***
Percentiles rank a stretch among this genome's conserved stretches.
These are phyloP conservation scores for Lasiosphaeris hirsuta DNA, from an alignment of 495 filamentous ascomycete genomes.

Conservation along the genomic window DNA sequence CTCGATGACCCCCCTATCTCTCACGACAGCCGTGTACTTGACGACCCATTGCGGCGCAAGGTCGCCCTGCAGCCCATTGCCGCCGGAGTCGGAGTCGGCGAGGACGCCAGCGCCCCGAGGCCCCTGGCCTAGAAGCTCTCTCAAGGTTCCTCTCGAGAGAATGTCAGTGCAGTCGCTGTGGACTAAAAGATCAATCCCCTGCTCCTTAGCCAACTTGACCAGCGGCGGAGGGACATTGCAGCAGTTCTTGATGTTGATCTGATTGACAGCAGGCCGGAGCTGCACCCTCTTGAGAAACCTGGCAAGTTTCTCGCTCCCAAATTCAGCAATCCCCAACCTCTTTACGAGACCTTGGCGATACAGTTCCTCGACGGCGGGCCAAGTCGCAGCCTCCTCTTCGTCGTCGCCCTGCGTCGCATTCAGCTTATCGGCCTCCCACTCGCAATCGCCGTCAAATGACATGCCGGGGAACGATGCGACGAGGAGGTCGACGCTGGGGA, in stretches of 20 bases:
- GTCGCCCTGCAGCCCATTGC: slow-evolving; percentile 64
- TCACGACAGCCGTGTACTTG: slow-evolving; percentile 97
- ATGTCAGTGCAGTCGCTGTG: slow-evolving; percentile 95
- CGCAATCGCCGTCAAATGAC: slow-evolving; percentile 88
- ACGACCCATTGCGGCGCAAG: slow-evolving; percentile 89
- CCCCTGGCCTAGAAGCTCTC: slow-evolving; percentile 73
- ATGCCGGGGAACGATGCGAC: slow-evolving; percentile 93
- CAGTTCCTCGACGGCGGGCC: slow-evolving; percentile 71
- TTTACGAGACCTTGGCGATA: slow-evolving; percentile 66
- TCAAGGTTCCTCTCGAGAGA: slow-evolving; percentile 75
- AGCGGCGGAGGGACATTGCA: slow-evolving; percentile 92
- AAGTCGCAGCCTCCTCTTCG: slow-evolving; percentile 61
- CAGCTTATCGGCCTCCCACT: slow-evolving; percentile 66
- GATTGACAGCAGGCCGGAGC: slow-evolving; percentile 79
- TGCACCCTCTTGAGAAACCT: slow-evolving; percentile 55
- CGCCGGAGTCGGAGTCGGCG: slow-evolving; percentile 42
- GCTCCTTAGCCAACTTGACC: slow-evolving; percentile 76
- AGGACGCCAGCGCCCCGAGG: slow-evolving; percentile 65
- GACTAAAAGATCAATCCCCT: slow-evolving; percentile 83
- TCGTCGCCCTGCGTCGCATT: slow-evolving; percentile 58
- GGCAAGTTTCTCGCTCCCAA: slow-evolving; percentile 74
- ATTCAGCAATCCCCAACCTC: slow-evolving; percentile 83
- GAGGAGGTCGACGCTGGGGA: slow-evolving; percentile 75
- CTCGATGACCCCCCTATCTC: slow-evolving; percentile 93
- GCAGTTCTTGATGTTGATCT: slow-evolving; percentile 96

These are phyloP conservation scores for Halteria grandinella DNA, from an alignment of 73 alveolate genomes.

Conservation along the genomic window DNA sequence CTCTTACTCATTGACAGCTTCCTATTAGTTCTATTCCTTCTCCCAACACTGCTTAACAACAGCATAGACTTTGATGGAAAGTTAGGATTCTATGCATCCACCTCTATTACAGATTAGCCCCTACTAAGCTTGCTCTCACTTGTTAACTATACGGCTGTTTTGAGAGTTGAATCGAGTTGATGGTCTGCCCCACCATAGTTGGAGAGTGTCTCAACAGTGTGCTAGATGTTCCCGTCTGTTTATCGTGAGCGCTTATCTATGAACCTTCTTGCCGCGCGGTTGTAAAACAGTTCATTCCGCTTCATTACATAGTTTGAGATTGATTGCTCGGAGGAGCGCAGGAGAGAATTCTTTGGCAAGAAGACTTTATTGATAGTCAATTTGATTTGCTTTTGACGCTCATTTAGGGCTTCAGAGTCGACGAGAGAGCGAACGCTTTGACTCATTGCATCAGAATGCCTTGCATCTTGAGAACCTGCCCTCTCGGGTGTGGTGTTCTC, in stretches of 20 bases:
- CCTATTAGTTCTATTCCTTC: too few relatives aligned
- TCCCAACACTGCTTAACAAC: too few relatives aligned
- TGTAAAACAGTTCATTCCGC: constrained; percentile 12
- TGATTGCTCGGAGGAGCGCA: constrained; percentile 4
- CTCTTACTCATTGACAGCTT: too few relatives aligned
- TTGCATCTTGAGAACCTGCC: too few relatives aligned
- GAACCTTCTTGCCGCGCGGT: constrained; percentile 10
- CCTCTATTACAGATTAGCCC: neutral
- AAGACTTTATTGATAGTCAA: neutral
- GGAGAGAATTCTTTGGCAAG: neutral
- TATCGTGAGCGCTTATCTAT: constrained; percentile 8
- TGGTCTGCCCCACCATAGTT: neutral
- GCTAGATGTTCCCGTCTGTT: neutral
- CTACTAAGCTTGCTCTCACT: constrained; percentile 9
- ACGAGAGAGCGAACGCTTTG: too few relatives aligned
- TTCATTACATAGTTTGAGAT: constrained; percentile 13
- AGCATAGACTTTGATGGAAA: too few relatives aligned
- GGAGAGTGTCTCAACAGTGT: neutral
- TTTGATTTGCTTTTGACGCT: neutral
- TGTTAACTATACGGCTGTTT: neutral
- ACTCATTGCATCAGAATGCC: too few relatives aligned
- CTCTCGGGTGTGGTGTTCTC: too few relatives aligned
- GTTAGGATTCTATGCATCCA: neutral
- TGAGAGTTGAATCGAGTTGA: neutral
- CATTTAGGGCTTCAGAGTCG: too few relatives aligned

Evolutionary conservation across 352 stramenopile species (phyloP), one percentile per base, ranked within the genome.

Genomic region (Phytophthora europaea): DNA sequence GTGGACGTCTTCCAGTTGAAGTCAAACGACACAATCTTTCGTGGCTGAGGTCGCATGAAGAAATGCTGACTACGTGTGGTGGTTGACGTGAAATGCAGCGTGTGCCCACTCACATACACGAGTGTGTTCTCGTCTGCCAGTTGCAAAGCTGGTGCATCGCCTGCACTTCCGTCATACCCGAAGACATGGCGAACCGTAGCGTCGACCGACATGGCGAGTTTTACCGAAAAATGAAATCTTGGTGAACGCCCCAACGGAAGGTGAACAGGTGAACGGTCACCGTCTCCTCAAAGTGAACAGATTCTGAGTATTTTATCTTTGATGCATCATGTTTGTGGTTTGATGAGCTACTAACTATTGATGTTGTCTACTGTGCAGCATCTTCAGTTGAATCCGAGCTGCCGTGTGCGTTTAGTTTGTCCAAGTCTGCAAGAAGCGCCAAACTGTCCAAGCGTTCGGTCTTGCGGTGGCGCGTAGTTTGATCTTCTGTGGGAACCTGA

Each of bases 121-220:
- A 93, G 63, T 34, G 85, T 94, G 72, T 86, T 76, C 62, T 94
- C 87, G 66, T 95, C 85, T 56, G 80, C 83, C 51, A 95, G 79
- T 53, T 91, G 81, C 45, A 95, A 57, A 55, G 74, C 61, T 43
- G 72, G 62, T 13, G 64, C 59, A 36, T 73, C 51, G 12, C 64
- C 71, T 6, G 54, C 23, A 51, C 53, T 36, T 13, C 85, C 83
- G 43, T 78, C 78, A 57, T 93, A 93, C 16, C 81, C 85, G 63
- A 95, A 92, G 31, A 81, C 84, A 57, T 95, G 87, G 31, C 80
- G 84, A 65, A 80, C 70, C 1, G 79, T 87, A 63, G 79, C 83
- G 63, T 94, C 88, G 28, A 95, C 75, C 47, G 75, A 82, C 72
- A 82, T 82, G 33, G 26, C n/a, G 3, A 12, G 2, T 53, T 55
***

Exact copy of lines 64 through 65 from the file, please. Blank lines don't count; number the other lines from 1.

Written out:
- G 43, T 78, C 78, A 57, T 93, A 93, C 16, C 81, C 85, G 63
- A 95, A 92, G 31, A 81, C 84, A 57, T 95, G 87, G 31, C 80